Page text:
From left, Ammon Bundy, Ryan Payne, Jeanette Finicum, widow of Robert “LaVoy” Finicum, Ryan Bundy, Angela Bundy, wife of Ryan Bundy and Jamie Bundy, daughter of Ryan Bundy, walk out of a federal courthouse Wednesday, Dec. 20, 2017, in Las Vegas. Chief U.S. District Judge Gloria Navarro declared a mistrial Wednesday in the case against Cliven Bundy, his sons Ryan and Ammon Bundy and self-styled Montana militia leader Ryan Payne.
By Ken Ritter, Associated Press
Published Monday, Jan. 8, 2018 | 2 a.m.
Updated 7 minutes ago
A judge in Las Vegas has decided to dismiss criminal charges against a Nevada rancher and his sons accused of leading an armed uprising against federal authorities in 2014.
Chief U.S. District Judge Gloria Navarro signaled when she declared a mistrial last month that she might dismiss the case outright against 71-year-old Cliven Bundy, sons Ryan and Ammon Bundy, and Montana militia leader Ryan Payne.
The judge severely criticized prosecutors for what she called "willful" violations of due process rights of defendants, including failing to properly turn over evidence to their lawyer.
But she gave the government a chance to submit written documents opposing dismissal of all charges.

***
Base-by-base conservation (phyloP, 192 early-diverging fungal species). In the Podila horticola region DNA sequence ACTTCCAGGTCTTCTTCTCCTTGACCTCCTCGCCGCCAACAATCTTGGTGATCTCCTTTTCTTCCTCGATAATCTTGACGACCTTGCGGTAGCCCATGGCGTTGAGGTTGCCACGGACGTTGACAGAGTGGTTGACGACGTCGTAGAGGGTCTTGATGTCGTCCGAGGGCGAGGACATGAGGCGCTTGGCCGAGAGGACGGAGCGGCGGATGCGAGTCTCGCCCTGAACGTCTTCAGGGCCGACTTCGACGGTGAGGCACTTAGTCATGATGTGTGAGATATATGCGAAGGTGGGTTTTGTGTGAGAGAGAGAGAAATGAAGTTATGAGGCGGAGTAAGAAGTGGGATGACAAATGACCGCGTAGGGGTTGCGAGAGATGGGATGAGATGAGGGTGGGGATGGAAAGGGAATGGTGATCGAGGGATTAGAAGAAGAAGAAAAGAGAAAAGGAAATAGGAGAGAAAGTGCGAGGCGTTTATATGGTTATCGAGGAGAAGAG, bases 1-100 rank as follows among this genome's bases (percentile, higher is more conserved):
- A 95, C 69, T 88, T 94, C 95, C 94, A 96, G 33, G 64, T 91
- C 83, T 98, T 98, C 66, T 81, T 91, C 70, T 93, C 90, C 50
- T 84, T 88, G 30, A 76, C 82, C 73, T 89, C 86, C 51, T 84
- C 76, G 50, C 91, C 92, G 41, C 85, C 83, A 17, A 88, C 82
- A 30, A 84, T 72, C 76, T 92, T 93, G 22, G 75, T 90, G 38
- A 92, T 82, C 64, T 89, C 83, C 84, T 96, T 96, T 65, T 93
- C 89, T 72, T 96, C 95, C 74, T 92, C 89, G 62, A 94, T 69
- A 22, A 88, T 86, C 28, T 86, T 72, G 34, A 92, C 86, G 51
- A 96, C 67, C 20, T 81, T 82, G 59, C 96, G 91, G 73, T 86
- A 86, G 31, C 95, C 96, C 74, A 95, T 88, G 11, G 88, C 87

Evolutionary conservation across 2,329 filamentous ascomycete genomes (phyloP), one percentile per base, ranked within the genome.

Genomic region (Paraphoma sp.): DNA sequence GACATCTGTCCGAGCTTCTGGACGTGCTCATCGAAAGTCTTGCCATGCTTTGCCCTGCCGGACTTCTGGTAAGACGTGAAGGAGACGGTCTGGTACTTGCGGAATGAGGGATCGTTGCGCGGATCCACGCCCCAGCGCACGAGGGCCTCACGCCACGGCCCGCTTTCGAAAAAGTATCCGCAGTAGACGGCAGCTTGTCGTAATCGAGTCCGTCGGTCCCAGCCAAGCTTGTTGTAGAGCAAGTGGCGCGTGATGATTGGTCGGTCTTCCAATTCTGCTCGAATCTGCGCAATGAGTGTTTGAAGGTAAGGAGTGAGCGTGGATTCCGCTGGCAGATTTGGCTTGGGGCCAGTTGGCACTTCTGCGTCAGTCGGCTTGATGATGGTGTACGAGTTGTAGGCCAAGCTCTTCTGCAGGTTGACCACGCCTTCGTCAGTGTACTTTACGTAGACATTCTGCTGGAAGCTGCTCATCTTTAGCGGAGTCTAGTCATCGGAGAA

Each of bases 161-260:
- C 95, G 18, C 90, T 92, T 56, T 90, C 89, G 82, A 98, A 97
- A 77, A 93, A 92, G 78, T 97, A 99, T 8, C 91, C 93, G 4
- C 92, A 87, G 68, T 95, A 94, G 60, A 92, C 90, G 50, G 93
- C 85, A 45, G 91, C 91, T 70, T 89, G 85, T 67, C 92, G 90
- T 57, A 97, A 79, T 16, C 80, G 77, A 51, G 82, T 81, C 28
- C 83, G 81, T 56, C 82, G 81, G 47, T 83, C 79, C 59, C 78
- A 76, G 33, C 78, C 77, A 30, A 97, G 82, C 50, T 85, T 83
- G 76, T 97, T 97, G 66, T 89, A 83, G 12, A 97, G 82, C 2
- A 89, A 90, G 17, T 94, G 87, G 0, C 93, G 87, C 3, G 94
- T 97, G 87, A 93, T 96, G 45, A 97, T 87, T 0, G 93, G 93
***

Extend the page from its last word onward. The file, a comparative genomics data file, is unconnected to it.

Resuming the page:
The Monday decision is sure to reverberate among states' rights advocates in the Western U.S., where the federal government controls vast lands that some people want to protect and others want used for grazing, mining and oil and gas drilling.
The tense armed standoff outside Bunkerville, about 80 miles (129 kilometers) northeast of Las Vegas, stopped a federal Bureau of Land Management roundup of Bundy cattle from public land including what is now Gold Butte National Monument.
About three dozen heavily armed federal agents guarding corrals in a dry riverbed faced hundreds of flag-waving men, women and children calling for the release of some 400 cows. The cattle had been rounded up under court orders issued over Bundy letting his herd graze for 20 years without paying government fees.